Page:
“The first woman I ever admired is my mom. She and my dad migrated to the U.S. with $20 in their pockets and hustled hard to build a good life for my siblings and I. She was the primary breadwinner and often put herself last, making sure everyone else's needs were met before hers. That included her own higher education – up until recently. Last year, she earned her master's degree, being the first in our family to do so! She plans on becoming a full-time teacher. I'm so proud of her, and if anything, it taught me that you're never too old to learn and grow.” – Rohma
“My mom moved from Vietnam to the US when she was in high school, and was heavily bullied by her classmates for being a non-English speaker. As someone who didn't have the opportunity to pursue a college degree, every job opportunity she's secured she's had to work twice as hard to prove herself. My mom has taught me and my siblings that the best way to create a better life for yourself is through education and honest work.” – Shannon
As for me, I will say my mom. She’s a doctor and never off duty – she’s always ready to take a call from a patient no matter the time, and give advice (often for free when patients can’t pay). She did all that while also being a very present parent for my brother and me throughout our childhood, always taking care of us even after a full day’s work.
We’re also inspired by strong, famous women
“Miley Cyrus inspires me every day. Watching her transform from a Disney star into a grown woman with a successful career has been incredible. More recently, she's begun honoring herself more and more and not letting anyone get in the way of her goals.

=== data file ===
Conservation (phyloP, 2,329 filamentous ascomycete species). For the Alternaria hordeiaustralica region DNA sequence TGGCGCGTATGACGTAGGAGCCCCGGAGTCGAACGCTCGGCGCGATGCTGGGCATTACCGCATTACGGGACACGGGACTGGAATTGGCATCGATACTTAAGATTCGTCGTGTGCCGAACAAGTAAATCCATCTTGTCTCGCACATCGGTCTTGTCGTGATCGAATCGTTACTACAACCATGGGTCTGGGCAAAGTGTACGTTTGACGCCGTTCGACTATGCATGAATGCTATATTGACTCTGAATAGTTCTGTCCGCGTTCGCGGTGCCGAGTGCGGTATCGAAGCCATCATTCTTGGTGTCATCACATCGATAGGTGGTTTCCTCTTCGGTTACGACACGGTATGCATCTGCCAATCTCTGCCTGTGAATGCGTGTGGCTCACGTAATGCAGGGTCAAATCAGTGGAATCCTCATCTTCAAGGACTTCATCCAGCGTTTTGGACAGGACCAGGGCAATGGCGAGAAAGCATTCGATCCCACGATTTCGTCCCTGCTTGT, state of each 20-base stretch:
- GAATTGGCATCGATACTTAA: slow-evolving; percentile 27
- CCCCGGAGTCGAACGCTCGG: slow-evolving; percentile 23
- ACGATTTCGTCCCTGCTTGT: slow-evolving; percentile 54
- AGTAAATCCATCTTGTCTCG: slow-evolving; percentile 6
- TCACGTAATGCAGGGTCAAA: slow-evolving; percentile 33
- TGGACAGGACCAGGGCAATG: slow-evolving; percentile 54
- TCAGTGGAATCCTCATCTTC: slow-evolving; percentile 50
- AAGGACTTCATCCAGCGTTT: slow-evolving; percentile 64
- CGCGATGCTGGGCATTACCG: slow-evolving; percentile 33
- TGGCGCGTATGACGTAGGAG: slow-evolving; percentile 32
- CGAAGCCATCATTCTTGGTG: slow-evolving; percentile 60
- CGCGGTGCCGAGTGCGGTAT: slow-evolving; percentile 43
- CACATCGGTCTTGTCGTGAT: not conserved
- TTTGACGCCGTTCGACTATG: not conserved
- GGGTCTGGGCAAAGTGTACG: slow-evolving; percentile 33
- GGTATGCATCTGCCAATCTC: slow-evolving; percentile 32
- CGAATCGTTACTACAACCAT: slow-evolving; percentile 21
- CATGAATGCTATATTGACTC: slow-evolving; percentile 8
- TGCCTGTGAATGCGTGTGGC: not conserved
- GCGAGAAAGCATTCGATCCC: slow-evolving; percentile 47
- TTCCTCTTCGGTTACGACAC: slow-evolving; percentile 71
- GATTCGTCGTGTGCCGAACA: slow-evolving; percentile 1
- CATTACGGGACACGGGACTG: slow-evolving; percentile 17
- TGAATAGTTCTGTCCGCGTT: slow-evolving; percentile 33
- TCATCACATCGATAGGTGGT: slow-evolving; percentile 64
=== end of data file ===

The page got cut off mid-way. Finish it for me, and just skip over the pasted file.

I can't mention Miley without mentioning her godmother too. Dolly Parton is an icon—she put her career and herself first. She's proudly child free, which may seem odd to some, but I appreciate having a successful woman to look up to who also opted out of the traditional 'life script'. [..].” – Sam
“Pratibha Patil [the 12th President of India].” – Grishma
I personally admire every woman in STEM, crushing stereotypes that want women to be better suited for other kinds of professions. And I also love authors Ursula Le Guin and Mary Shelley, two female legends in the male-dominated science and political fiction fields.
A tribute to one we lost
Along with celebration of women, we also grieve for those who are no longer with us. The most recent loss was the mother of our VP of People My Doan Cong. My tells her mother’s inspiring story in a commemorative blog.
“I lost my mother recently to COVID-19. [..]. In grieving and processing her death I find myself thinking quite a bit about the life my mom led and wanting very desperately to tell our story.”
My’s mom grew up in Ha Noi, Vietnam, until difficult circumstances forced her to make a decision: to migrate to Beaumont, Texas. There, she had to work hard and build a better life for her family. Yet, she always encouraged My and her brother to study hard and be successful.
“I always compared my life with my mom’s and felt like I was the lucky one while she suffered so much. My life was charmed and hers wasn’t. She spent so many years working hard and I reaped all the benefits knowing that I would never be able to repay her. She loved my brother and I so much she gave every last breath even when her lungs were being ravaged by a disease that wouldn’t let you breathe. My mom’s story has been entirely that — pushing through for us.”
The barriers we’ve had to overcome
There isn’t a single woman in the world who hasn’t had to overcome even a slightest challenge related to her gender. And, it’s important to share our stories, and understand each other’s viewpoints.
“As an Asian(Indian)-American woman, a challenge I've had to overcome is the type of career/job I should be in rather than what I want to actually do.” – Payal